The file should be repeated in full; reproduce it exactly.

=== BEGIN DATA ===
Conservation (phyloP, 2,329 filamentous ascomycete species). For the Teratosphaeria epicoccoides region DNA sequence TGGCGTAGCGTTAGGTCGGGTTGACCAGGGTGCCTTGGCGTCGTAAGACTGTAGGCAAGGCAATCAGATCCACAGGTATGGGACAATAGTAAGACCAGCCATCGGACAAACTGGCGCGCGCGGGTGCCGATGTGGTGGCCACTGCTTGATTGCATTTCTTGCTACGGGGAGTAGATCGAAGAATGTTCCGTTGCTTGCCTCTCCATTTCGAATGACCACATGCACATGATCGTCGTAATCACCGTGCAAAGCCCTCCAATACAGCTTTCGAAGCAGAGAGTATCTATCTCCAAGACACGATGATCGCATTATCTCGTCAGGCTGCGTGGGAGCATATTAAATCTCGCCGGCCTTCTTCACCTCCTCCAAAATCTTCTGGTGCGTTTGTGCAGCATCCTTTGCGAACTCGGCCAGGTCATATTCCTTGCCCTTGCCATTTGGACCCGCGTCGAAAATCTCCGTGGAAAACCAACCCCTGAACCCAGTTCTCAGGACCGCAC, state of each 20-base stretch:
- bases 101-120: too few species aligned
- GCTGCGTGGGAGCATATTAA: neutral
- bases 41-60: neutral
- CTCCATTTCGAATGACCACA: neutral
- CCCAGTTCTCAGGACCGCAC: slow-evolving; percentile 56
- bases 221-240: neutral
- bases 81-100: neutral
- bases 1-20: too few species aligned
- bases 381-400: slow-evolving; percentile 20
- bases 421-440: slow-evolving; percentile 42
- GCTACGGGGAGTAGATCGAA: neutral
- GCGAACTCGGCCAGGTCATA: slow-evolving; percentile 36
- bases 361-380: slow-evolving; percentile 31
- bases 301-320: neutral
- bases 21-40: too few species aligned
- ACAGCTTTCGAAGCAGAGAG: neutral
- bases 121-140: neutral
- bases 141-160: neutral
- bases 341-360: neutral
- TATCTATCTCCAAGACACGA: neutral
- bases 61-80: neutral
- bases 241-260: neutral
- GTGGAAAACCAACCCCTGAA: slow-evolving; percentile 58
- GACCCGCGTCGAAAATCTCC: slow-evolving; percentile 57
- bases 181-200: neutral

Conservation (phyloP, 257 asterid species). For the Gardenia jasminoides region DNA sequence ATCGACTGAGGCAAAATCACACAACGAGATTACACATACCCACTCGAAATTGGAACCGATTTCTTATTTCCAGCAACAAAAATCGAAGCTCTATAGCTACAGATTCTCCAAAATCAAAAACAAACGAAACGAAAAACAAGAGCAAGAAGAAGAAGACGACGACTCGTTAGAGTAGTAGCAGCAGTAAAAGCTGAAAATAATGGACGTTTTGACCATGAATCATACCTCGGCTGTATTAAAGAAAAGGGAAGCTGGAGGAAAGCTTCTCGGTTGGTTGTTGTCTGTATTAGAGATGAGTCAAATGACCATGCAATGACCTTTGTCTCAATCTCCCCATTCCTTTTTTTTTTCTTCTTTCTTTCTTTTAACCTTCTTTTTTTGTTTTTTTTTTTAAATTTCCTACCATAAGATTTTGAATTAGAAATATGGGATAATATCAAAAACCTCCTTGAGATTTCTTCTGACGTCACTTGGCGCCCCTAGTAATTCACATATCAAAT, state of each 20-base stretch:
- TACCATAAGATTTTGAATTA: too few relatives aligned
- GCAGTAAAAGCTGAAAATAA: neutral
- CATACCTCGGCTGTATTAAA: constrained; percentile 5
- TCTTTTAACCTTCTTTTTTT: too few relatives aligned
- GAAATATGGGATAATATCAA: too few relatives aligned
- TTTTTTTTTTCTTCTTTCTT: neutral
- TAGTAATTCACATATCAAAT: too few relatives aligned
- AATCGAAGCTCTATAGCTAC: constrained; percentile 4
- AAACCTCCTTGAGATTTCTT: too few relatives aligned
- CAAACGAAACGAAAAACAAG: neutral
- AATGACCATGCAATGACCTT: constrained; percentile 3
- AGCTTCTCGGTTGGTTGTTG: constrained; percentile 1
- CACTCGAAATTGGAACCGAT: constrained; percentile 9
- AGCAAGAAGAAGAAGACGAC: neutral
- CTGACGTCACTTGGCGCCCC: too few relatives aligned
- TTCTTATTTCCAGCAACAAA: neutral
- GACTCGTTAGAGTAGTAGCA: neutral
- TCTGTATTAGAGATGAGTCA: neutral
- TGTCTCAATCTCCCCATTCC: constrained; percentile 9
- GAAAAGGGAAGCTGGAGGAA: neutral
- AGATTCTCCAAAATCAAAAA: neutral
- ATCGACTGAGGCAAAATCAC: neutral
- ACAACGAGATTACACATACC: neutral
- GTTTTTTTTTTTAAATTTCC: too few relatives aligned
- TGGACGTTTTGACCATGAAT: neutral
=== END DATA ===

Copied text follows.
Conservation (phyloP, 2,329 filamentous ascomycete species). For the Teratosphaeria epicoccoides region DNA sequence TGGCGTAGCGTTAGGTCGGGTTGACCAGGGTGCCTTGGCGTCGTAAGACTGTAGGCAAGGCAATCAGATCCACAGGTATGGGACAATAGTAAGACCAGCCATCGGACAAACTGGCGCGCGCGGGTGCCGATGTGGTGGCCACTGCTTGATTGCATTTCTTGCTACGGGGAGTAGATCGAAGAATGTTCCGTTGCTTGCCTCTCCATTTCGAATGACCACATGCACATGATCGTCGTAATCACCGTGCAAAGCCCTCCAATACAGCTTTCGAAGCAGAGAGTATCTATCTCCAAGACACGATGATCGCATTATCTCGTCAGGCTGCGTGGGAGCATATTAAATCTCGCCGGCCTTCTTCACCTCCTCCAAAATCTTCTGGTGCGTTTGTGCAGCATCCTTTGCGAACTCGGCCAGGTCATATTCCTTGCCCTTGCCATTTGGACCCGCGTCGAAAATCTCCGTGGAAAACCAACCCCTGAACCCAGTTCTCAGGACCGCAC, state of each 20-base stretch:
- bases 101-120: too few species aligned
- GCTGCGTGGGAGCATATTAA: neutral
- bases 41-60: neutral
- CTCCATTTCGAATGACCACA: neutral
- CCCAGTTCTCAGGACCGCAC: slow-evolving; percentile 56
- bases 221-240: neutral
- bases 81-100: neutral
- bases 1-20: too few species aligned
- bases 381-400: slow-evolving; percentile 20
- bases 421-440: slow-evolving; percentile 42
- GCTACGGGGAGTAGATCGAA: neutral
- GCGAACTCGGCCAGGTCATA: slow-evolving; percentile 36
- bases 361-380: slow-evolving; percentile 31
- bases 301-320: neutral
- bases 21-40: too few species aligned
- ACAGCTTTCGAAGCAGAGAG: neutral
- bases 121-140: neutral
- bases 141-160: neutral
- bases 341-360: neutral
- TATCTATCTCCAAGACACGA: neutral
- bases 61-80: neutral
- bases 241-260: neutral
- GTGGAAAACCAACCCCTGAA: slow-evolving; percentile 58
- GACCCGCGTCGAAAATCTCC: slow-evolving; percentile 57
- bases 181-200: neutral

Conservation (phyloP, 257 asterid species). For the Gardenia jasminoides region DNA sequence ATCGACTGAGGCAAAATCACACAACGAGATTACACATACCCACTCGAAATTGGAACCGATTTCTTATTTCCAGCAACAAAAATCGAAGCTCTATAGCTACAGATTCTCCAAAATCAAAAACAAACGAAACGAAAAACAAGAGCAAGAAGAAGAAGACGACGACTCGTTAGAGTAGTAGCAGCAGTAAAAGCTGAAAATAATGGACGTTTTGACCATGAATCATACCTCGGCTGTATTAAAGAAAAGGGAAGCTGGAGGAAAGCTTCTCGGTTGGTTGTTGTCTGTATTAGAGATGAGTCAAATGACCATGCAATGACCTTTGTCTCAATCTCCCCATTCCTTTTTTTTTTCTTCTTTCTTTCTTTTAACCTTCTTTTTTTGTTTTTTTTTTTAAATTTCCTACCATAAGATTTTGAATTAGAAATATGGGATAATATCAAAAACCTCCTTGAGATTTCTTCTGACGTCACTTGGCGCCCCTAGTAATTCACATATCAAAT, state of each 20-base stretch:
- TACCATAAGATTTTGAATTA: too few relatives aligned
- GCAGTAAAAGCTGAAAATAA: neutral
- CATACCTCGGCTGTATTAAA: constrained; percentile 5
- TCTTTTAACCTTCTTTTTTT: too few relatives aligned
- GAAATATGGGATAATATCAA: too few relatives aligned
- TTTTTTTTTTCTTCTTTCTT: neutral
- TAGTAATTCACATATCAAAT: too few relatives aligned
- AATCGAAGCTCTATAGCTAC: constrained; percentile 4
- AAACCTCCTTGAGATTTCTT: too few relatives aligned
- CAAACGAAACGAAAAACAAG: neutral
- AATGACCATGCAATGACCTT: constrained; percentile 3
- AGCTTCTCGGTTGGTTGTTG: constrained; percentile 1
- CACTCGAAATTGGAACCGAT: constrained; percentile 9
- AGCAAGAAGAAGAAGACGAC: neutral
- CTGACGTCACTTGGCGCCCC: too few relatives aligned
- TTCTTATTTCCAGCAACAAA: neutral
- GACTCGTTAGAGTAGTAGCA: neutral
- TCTGTATTAGAGATGAGTCA: neutral
- TGTCTCAATCTCCCCATTCC: constrained; percentile 9
- GAAAAGGGAAGCTGGAGGAA: neutral
- AGATTCTCCAAAATCAAAAA: neutral
- ATCGACTGAGGCAAAATCAC: neutral
- ACAACGAGATTACACATACC: neutral
- GTTTTTTTTTTTAAATTTCC: too few relatives aligned
- TGGACGTTTTGACCATGAAT: neutral